Establishments are facing big price increases on sports channels from Bell and Rogers.
Telecom Recovery Fee:
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If there’s one thing telecom companies love to do, besides raise prices, it’s blame those increases on someone or something else.
Usually it’s new regulations; sometimes it’s because they’re being forced to compete (ironically); other times they’re simply pegging their own ongoing expenses as the culprit.
A few examples:
- Here’s Rogers arguing against paying local broadcasters for their television signals. “If the CRTC says there’s a tax, we pass it on,” vice-chairman Phil Lind said in 2010. “If there’s a tax, consumers are going to be very, very angry because there’s no reason for it. I guarantee we will pass it on, just like I guarantee that Shaw will pass it on, Bell will pass it on.”
- Here’s Rogers’ Regulatory Recovery Fee, which covers costs “related to federal, provincial and/or municipal mandates, programs and requirements such as provincial 9-1-1 fees, spectrum acquisition, licensing charges, and contribution charges to help subsidize telephone service in rural and remote areas.”
- The Regulatory Recovery Fee is, of course, a descendent of the hated System Access Fee that every Canadian wireless subscriber had to pay until new competition killed it off. Closely related is the Local Programming Improvement Fee, another surcharge on TV subscribers that regulators killed off a few years ago.
- Most recently, here’s Bell raising TV and internet prices because it has bills to pay, as if we all don’t.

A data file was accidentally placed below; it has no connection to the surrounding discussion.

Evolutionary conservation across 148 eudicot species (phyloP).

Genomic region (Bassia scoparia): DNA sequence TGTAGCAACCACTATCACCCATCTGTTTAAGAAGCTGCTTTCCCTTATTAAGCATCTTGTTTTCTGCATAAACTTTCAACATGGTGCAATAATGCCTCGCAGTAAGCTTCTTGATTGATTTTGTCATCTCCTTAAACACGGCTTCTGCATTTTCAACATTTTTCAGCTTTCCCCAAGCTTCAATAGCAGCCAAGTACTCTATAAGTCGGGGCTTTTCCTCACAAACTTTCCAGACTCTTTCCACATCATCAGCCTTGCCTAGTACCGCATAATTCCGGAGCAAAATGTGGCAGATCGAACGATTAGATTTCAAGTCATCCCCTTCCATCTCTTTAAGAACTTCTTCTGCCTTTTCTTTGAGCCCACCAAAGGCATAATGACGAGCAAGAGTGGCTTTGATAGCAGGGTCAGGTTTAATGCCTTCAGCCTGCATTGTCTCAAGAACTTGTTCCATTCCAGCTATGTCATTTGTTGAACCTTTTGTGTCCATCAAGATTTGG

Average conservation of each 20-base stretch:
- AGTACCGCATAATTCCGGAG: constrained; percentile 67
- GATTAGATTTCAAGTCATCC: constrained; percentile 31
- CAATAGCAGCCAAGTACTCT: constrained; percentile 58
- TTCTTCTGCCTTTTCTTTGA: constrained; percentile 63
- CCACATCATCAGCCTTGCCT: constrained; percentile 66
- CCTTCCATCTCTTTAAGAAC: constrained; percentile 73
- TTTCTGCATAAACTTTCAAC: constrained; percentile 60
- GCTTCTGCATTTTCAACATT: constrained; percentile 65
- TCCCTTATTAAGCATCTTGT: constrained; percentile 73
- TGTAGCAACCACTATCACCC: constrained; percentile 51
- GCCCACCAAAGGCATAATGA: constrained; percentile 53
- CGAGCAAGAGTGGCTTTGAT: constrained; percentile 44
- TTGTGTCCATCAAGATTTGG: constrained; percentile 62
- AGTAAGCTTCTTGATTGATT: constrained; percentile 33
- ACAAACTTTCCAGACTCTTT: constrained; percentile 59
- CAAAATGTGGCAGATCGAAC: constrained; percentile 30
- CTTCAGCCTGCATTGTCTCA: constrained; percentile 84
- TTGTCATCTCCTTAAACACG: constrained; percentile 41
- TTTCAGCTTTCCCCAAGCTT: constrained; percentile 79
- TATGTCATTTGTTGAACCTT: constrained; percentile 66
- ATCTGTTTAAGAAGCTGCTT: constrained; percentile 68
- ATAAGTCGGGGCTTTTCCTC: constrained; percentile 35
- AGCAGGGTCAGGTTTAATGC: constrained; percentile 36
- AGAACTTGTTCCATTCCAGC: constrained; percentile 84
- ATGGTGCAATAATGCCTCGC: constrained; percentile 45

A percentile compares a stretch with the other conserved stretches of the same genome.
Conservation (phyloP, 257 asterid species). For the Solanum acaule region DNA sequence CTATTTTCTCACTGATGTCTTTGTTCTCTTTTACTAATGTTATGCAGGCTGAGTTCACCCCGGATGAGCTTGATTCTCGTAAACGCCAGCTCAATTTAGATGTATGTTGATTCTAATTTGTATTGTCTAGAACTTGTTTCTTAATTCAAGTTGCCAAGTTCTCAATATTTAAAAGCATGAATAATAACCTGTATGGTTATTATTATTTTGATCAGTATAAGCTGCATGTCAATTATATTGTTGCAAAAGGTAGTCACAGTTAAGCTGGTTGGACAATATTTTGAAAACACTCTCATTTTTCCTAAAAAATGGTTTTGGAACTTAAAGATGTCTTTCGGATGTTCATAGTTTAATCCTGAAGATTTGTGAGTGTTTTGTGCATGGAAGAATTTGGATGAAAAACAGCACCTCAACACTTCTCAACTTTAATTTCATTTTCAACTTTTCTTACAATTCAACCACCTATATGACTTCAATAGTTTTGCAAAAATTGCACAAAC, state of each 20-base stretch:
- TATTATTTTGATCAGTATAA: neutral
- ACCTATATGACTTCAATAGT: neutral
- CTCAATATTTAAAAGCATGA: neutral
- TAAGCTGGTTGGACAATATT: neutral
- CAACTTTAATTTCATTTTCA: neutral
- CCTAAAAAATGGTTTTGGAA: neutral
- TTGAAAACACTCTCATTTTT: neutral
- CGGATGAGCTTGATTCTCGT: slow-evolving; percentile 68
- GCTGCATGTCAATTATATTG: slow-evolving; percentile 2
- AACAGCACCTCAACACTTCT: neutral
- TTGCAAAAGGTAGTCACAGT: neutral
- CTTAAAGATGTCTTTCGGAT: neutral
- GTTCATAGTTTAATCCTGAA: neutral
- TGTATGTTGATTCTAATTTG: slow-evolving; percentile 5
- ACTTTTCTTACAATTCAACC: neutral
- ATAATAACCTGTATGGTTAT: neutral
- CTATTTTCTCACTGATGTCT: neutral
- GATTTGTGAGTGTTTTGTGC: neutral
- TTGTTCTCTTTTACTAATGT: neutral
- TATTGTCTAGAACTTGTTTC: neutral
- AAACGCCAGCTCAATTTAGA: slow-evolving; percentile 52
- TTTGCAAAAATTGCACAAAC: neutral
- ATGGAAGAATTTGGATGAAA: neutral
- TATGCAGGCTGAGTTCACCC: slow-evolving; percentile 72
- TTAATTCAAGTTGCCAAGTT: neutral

And so we come to Bell and Rogers forcing big price increases on bars and restaurants that subscribe to TSN and Sportsnet, the companies’ respective sports channels.
As the National Post reports, establishments will have to pay a minimum of $120 more per month on top of their existing television subscriptions, with the price going up further depending on seating capacity.
It’s a substantial increase that will force many bars and restaurants to re-evaluate whether they really want to show sports or not. As Awful Announcing notes, consumers are likely to feel the pinch – “do the bars that opt to pay pass along the costs to customers, through charging cover for big games or otherwise increasing food and/or beverage prices?”
Passing the increases along to consumers would be poetic. But, just as the telecom companies try to deflect blame for their price increases, bars and restaurants should similarly consider redirecting customers outrage, if only for the ensuing giggles. How about adding a “Telecom Recovery Fee” to the bottom of customers’ bills?